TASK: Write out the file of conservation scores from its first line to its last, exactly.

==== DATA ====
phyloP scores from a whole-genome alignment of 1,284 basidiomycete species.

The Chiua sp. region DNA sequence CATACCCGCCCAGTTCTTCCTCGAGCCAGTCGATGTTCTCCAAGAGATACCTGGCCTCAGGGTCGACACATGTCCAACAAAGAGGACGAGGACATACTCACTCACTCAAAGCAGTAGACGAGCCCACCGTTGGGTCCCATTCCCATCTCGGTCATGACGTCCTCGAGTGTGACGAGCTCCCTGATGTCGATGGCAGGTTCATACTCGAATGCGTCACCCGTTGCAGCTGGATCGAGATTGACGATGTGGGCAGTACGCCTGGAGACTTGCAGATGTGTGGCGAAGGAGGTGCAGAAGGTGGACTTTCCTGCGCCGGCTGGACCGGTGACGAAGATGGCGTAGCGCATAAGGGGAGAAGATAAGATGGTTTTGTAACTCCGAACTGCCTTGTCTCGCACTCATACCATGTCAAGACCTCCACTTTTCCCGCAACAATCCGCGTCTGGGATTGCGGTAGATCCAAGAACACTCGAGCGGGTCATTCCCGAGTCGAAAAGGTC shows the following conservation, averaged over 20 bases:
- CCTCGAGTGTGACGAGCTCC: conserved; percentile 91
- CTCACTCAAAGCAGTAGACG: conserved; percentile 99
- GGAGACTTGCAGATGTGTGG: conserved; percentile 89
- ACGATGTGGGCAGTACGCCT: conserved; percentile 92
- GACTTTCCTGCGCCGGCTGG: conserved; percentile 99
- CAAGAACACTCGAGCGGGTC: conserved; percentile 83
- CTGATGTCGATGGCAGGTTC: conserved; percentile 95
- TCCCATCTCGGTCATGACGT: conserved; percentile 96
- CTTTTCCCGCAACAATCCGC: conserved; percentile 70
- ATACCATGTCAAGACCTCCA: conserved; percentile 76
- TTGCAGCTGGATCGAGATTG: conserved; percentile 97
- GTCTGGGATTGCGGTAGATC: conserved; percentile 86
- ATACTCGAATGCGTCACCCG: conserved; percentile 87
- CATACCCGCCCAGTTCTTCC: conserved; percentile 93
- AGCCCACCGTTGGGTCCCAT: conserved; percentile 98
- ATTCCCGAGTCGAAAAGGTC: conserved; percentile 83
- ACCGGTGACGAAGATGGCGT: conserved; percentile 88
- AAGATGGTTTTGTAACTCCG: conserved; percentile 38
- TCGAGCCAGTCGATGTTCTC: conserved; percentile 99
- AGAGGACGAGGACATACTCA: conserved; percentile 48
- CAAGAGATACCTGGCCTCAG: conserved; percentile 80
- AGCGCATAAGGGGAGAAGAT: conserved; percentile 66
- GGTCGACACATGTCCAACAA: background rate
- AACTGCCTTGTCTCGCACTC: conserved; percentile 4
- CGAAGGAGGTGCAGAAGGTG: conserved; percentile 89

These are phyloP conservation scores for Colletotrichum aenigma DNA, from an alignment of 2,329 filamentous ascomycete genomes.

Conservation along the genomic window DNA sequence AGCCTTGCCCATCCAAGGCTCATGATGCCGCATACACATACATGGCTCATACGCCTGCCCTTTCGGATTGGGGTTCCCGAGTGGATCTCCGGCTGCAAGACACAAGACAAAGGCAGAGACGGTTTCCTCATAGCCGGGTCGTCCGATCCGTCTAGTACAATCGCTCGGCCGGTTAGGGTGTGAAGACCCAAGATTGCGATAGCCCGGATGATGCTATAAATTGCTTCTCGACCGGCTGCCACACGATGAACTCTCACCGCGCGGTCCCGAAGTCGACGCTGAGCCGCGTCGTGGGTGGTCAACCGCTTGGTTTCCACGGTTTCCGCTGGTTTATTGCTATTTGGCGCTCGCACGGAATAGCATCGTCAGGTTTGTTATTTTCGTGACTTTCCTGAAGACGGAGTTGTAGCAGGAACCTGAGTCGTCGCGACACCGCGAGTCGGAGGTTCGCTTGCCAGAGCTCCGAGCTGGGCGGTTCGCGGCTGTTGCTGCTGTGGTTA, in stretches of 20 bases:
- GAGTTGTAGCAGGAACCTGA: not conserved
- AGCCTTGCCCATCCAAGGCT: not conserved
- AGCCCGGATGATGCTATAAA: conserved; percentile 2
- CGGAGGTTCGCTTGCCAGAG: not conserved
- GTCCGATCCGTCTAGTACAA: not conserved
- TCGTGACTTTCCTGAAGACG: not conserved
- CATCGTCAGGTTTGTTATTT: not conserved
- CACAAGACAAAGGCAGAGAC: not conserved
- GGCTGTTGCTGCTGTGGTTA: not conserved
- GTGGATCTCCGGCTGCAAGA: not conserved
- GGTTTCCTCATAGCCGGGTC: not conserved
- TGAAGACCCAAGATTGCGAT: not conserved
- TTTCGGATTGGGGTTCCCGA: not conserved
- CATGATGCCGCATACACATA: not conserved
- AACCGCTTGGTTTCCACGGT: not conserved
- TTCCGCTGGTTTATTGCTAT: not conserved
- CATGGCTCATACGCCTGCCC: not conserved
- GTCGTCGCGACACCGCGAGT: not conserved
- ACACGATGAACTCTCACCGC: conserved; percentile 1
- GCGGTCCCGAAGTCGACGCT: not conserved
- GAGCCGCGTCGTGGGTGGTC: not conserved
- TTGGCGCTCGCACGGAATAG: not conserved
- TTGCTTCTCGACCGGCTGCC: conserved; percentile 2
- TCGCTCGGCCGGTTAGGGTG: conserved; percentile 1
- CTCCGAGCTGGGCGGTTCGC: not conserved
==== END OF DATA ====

phyloP scores from a whole-genome alignment of 1,284 basidiomycete species.

The Chiua sp. region DNA sequence CATACCCGCCCAGTTCTTCCTCGAGCCAGTCGATGTTCTCCAAGAGATACCTGGCCTCAGGGTCGACACATGTCCAACAAAGAGGACGAGGACATACTCACTCACTCAAAGCAGTAGACGAGCCCACCGTTGGGTCCCATTCCCATCTCGGTCATGACGTCCTCGAGTGTGACGAGCTCCCTGATGTCGATGGCAGGTTCATACTCGAATGCGTCACCCGTTGCAGCTGGATCGAGATTGACGATGTGGGCAGTACGCCTGGAGACTTGCAGATGTGTGGCGAAGGAGGTGCAGAAGGTGGACTTTCCTGCGCCGGCTGGACCGGTGACGAAGATGGCGTAGCGCATAAGGGGAGAAGATAAGATGGTTTTGTAACTCCGAACTGCCTTGTCTCGCACTCATACCATGTCAAGACCTCCACTTTTCCCGCAACAATCCGCGTCTGGGATTGCGGTAGATCCAAGAACACTCGAGCGGGTCATTCCCGAGTCGAAAAGGTC shows the following conservation, averaged over 20 bases:
- CCTCGAGTGTGACGAGCTCC: conserved; percentile 91
- CTCACTCAAAGCAGTAGACG: conserved; percentile 99
- GGAGACTTGCAGATGTGTGG: conserved; percentile 89
- ACGATGTGGGCAGTACGCCT: conserved; percentile 92
- GACTTTCCTGCGCCGGCTGG: conserved; percentile 99
- CAAGAACACTCGAGCGGGTC: conserved; percentile 83
- CTGATGTCGATGGCAGGTTC: conserved; percentile 95
- TCCCATCTCGGTCATGACGT: conserved; percentile 96
- CTTTTCCCGCAACAATCCGC: conserved; percentile 70
- ATACCATGTCAAGACCTCCA: conserved; percentile 76
- TTGCAGCTGGATCGAGATTG: conserved; percentile 97
- GTCTGGGATTGCGGTAGATC: conserved; percentile 86
- ATACTCGAATGCGTCACCCG: conserved; percentile 87
- CATACCCGCCCAGTTCTTCC: conserved; percentile 93
- AGCCCACCGTTGGGTCCCAT: conserved; percentile 98
- ATTCCCGAGTCGAAAAGGTC: conserved; percentile 83
- ACCGGTGACGAAGATGGCGT: conserved; percentile 88
- AAGATGGTTTTGTAACTCCG: conserved; percentile 38
- TCGAGCCAGTCGATGTTCTC: conserved; percentile 99
- AGAGGACGAGGACATACTCA: conserved; percentile 48
- CAAGAGATACCTGGCCTCAG: conserved; percentile 80
- AGCGCATAAGGGGAGAAGAT: conserved; percentile 66
- GGTCGACACATGTCCAACAA: background rate
- AACTGCCTTGTCTCGCACTC: conserved; percentile 4
- CGAAGGAGGTGCAGAAGGTG: conserved; percentile 89

These are phyloP conservation scores for Colletotrichum aenigma DNA, from an alignment of 2,329 filamentous ascomycete genomes.

Conservation along the genomic window DNA sequence AGCCTTGCCCATCCAAGGCTCATGATGCCGCATACACATACATGGCTCATACGCCTGCCCTTTCGGATTGGGGTTCCCGAGTGGATCTCCGGCTGCAAGACACAAGACAAAGGCAGAGACGGTTTCCTCATAGCCGGGTCGTCCGATCCGTCTAGTACAATCGCTCGGCCGGTTAGGGTGTGAAGACCCAAGATTGCGATAGCCCGGATGATGCTATAAATTGCTTCTCGACCGGCTGCCACACGATGAACTCTCACCGCGCGGTCCCGAAGTCGACGCTGAGCCGCGTCGTGGGTGGTCAACCGCTTGGTTTCCACGGTTTCCGCTGGTTTATTGCTATTTGGCGCTCGCACGGAATAGCATCGTCAGGTTTGTTATTTTCGTGACTTTCCTGAAGACGGAGTTGTAGCAGGAACCTGAGTCGTCGCGACACCGCGAGTCGGAGGTTCGCTTGCCAGAGCTCCGAGCTGGGCGGTTCGCGGCTGTTGCTGCTGTGGTTA, in stretches of 20 bases:
- GAGTTGTAGCAGGAACCTGA: not conserved
- AGCCTTGCCCATCCAAGGCT: not conserved
- AGCCCGGATGATGCTATAAA: conserved; percentile 2
- CGGAGGTTCGCTTGCCAGAG: not conserved
- GTCCGATCCGTCTAGTACAA: not conserved
- TCGTGACTTTCCTGAAGACG: not conserved
- CATCGTCAGGTTTGTTATTT: not conserved
- CACAAGACAAAGGCAGAGAC: not conserved
- GGCTGTTGCTGCTGTGGTTA: not conserved
- GTGGATCTCCGGCTGCAAGA: not conserved
- GGTTTCCTCATAGCCGGGTC: not conserved
- TGAAGACCCAAGATTGCGAT: not conserved
- TTTCGGATTGGGGTTCCCGA: not conserved
- CATGATGCCGCATACACATA: not conserved
- AACCGCTTGGTTTCCACGGT: not conserved
- TTCCGCTGGTTTATTGCTAT: not conserved
- CATGGCTCATACGCCTGCCC: not conserved
- GTCGTCGCGACACCGCGAGT: not conserved
- ACACGATGAACTCTCACCGC: conserved; percentile 1
- GCGGTCCCGAAGTCGACGCT: not conserved
- GAGCCGCGTCGTGGGTGGTC: not conserved
- TTGGCGCTCGCACGGAATAG: not conserved
- TTGCTTCTCGACCGGCTGCC: conserved; percentile 2
- TCGCTCGGCCGGTTAGGGTG: conserved; percentile 1
- CTCCGAGCTGGGCGGTTCGC: not conserved